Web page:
9, Having successfully aggregated Schnorr signatures, I forgot to discuss my thoughts (part 5). I will summarize them.

First, the countermeasure (conclusion) is written in the title: store funds in a new address that has never been used in a transaction. This is crucial.

The reason is simple: for a new address that has never been used in a transaction, hackers will give up immediately. They have no choice but to give up because there are no clues at all.

Why are there no clues? It is because the mechanisms, such as those classes listed up to part 6 of my thoughts, are systems for writing transaction information to the blockchain, and from there, you can think about it. In other words, if you use an address even once in a transaction, the transaction information linked to that address will be written to and shared on the blockchain. Therefore, even if it’s a cold wallet, you can trace it to the address stored cold from the information written and shared on the blockchain.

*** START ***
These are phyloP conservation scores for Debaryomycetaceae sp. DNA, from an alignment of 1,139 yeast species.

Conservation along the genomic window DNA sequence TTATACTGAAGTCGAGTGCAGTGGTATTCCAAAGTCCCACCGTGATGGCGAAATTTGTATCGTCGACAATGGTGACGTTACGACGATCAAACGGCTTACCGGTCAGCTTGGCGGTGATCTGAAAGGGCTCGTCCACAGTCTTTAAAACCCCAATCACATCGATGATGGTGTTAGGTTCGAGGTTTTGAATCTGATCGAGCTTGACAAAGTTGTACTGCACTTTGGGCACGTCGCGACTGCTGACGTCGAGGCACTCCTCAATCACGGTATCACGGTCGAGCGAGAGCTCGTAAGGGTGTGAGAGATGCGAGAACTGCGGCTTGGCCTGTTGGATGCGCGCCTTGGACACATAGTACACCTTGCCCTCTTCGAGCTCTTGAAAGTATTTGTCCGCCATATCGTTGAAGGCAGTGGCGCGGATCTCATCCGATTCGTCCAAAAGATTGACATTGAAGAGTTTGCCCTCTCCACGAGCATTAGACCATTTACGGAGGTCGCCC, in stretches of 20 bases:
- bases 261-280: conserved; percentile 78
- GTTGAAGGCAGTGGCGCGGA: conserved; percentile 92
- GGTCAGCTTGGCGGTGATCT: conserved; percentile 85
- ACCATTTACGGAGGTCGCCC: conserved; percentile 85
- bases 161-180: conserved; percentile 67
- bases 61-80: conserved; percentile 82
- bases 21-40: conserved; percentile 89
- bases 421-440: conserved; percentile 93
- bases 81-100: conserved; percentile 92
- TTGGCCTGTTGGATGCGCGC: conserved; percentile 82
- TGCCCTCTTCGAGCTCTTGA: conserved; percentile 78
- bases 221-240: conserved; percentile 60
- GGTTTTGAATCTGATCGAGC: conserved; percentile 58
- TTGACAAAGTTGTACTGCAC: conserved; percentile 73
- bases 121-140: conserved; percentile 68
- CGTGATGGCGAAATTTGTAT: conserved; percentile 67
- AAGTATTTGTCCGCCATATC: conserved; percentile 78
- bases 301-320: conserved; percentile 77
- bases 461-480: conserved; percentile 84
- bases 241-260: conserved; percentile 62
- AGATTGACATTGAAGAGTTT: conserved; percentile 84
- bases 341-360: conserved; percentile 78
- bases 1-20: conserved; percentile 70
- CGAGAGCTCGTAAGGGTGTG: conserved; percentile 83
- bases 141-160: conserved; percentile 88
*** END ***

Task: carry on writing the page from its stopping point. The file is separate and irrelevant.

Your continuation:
By the way, when used casually, it is surprisingly rare for addresses to be operated as new addresses. This is because when you register an address with an exchange to receive funds, that address has been used at least once by someone. Using it more than once means that the transaction information linked to that address has been written to the blockchain multiple times.

However, frequently changing such recipient addresses is not practical from a management standpoint. Therefore, it is necessary to send the received funds to a new address yourself afterward. This can be easily achieved with a wallet, and it is a legitimate transaction.

You can generate a new address and send the entire amount there, for example. The wallet will create and execute a transaction under the “payment to self” category.

How is this handled? The information linked to the address is written to the blockchain on the sender’s side (i.e., the address that has been used multiple times to receive funds), and the new address destination is minimal information saying, “sent here.” Therefore, as long as you keep the coins in that new address, there are no clues, creating an ideal situation. This is especially crucial for long-term storage.

It is often emphasized that using a new address does not create privacy issues. However, more important than privacy concerns is the ability to place coins in an ideal situation where there are no clues at all.